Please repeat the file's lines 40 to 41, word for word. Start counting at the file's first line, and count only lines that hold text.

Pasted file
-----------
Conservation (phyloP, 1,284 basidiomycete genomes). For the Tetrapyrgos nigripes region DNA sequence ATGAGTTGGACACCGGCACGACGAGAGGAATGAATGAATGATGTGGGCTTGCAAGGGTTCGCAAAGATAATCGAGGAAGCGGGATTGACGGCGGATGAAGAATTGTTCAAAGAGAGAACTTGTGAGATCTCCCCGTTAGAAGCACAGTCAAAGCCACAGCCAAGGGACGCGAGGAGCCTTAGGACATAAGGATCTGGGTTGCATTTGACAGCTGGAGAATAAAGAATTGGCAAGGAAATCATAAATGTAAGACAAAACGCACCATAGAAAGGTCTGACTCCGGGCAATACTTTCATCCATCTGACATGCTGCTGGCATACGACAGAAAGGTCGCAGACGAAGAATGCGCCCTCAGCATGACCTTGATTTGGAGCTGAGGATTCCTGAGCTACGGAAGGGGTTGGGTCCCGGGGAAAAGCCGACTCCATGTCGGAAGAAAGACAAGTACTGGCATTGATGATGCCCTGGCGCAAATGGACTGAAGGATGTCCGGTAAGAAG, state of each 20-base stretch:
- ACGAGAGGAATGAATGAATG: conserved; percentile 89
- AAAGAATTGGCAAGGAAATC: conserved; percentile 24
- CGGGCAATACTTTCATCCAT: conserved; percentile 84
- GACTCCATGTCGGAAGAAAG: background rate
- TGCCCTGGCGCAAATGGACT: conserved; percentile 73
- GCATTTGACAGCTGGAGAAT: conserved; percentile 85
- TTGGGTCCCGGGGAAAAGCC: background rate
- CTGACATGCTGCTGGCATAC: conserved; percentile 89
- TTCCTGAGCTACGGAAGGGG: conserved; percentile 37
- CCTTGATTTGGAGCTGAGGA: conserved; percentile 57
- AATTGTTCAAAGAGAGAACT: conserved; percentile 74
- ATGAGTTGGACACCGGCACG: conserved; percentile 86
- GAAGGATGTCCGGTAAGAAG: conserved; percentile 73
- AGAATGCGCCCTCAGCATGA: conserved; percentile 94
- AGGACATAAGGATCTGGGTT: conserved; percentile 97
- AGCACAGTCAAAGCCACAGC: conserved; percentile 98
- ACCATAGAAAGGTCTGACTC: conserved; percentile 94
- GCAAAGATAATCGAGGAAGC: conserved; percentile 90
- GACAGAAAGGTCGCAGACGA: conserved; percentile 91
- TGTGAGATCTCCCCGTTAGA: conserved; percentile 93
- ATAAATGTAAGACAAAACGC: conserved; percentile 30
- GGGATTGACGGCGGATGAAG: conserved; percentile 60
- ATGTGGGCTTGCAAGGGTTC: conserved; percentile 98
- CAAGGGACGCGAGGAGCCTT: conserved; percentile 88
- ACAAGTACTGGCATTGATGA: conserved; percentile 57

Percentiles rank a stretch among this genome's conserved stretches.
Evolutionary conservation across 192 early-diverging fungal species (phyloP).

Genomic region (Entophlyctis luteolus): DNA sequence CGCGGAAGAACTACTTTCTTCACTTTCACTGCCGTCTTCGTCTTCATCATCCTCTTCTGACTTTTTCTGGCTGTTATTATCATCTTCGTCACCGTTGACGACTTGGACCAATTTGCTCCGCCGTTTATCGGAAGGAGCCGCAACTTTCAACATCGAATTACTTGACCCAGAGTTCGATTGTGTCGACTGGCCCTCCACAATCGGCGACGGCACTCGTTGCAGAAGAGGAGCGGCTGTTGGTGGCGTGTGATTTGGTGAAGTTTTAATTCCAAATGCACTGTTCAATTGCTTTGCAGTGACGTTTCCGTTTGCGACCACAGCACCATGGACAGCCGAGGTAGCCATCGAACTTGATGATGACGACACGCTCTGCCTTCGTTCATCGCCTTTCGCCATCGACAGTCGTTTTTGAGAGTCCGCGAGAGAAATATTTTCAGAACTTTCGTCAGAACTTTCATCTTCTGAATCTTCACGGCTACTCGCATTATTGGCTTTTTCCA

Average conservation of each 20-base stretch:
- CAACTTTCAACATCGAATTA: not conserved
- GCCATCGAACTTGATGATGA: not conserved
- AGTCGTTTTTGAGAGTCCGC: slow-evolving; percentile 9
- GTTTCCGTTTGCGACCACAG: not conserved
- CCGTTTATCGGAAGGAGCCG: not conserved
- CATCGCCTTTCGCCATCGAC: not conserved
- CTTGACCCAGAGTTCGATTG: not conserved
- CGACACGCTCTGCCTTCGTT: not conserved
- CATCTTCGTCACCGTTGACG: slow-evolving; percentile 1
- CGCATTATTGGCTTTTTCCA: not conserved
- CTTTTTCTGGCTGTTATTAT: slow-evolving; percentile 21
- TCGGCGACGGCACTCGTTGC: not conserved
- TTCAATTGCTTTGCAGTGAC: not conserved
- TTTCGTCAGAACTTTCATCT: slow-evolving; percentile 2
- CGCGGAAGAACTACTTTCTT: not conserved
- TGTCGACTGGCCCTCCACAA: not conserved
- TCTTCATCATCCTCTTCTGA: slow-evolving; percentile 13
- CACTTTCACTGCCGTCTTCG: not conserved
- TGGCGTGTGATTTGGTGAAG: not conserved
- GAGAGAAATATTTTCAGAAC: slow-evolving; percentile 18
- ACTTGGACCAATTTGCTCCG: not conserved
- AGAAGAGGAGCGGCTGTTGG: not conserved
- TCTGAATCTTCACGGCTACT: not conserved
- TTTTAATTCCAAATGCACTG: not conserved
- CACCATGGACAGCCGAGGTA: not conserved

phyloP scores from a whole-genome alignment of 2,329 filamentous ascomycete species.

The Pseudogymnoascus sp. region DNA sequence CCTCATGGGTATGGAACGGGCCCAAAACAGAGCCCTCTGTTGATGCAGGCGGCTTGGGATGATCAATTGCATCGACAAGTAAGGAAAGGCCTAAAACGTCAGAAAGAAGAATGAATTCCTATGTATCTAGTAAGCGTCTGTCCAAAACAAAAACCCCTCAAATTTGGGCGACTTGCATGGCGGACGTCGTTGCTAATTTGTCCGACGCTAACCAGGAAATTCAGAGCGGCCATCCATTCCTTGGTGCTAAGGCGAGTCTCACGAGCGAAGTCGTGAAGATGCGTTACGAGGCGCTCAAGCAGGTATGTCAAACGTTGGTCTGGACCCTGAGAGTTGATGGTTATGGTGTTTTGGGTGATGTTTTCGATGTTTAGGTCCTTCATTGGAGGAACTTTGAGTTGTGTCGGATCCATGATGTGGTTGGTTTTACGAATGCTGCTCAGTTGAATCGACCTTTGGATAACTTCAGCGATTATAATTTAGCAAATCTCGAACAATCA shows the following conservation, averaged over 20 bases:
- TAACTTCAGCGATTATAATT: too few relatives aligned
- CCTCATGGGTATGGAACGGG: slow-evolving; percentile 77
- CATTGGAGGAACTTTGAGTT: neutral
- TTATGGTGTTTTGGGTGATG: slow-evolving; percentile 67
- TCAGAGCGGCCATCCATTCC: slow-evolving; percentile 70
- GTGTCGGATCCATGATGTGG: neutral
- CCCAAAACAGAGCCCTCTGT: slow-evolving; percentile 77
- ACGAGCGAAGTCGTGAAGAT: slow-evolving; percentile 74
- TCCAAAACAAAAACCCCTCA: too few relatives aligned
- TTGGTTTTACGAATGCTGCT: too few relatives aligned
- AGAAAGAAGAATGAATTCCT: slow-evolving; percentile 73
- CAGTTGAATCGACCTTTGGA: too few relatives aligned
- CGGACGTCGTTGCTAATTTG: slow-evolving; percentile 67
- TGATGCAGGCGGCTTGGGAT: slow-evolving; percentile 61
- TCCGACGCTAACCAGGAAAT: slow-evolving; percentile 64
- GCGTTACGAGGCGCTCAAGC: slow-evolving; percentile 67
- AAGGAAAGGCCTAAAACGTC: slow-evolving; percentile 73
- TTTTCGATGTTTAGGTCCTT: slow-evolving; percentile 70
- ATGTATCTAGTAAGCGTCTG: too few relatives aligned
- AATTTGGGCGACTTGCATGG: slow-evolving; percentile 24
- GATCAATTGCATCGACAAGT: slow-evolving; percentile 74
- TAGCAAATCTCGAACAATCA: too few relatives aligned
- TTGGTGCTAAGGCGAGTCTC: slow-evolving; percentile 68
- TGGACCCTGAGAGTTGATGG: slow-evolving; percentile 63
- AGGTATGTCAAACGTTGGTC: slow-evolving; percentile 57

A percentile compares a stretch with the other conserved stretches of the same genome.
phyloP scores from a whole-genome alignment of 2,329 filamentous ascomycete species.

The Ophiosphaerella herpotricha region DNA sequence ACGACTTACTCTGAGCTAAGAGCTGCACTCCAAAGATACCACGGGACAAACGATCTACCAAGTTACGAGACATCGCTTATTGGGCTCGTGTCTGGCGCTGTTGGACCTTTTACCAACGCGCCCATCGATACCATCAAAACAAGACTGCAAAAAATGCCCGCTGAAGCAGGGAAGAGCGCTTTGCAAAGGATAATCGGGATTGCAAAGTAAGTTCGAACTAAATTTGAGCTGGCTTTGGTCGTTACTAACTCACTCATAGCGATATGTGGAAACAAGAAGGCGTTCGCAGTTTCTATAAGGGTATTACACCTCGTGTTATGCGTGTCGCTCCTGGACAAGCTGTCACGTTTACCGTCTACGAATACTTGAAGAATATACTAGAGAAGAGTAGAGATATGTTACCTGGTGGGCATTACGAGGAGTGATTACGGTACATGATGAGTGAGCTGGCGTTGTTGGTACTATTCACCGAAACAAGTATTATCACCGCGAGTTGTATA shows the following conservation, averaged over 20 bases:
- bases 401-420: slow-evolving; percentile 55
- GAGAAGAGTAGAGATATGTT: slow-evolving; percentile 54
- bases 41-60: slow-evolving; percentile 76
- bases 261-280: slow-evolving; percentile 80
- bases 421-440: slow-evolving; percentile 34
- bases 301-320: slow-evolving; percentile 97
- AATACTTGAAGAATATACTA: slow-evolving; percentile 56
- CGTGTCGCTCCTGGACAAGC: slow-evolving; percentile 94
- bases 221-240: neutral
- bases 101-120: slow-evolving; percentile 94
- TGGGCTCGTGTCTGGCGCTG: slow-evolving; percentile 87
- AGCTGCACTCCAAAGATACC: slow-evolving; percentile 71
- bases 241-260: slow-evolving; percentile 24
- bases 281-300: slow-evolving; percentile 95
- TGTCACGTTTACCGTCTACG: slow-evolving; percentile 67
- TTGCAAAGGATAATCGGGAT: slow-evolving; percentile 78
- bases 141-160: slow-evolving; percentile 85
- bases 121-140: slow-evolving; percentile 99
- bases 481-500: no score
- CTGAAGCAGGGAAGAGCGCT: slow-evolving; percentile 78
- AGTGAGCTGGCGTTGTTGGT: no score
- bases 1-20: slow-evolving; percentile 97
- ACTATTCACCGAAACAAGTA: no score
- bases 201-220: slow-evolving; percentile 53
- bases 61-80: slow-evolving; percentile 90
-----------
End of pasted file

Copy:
- CGCATTATTGGCTTTTTCCA: not conserved
- CTTTTTCTGGCTGTTATTAT: slow-evolving; percentile 21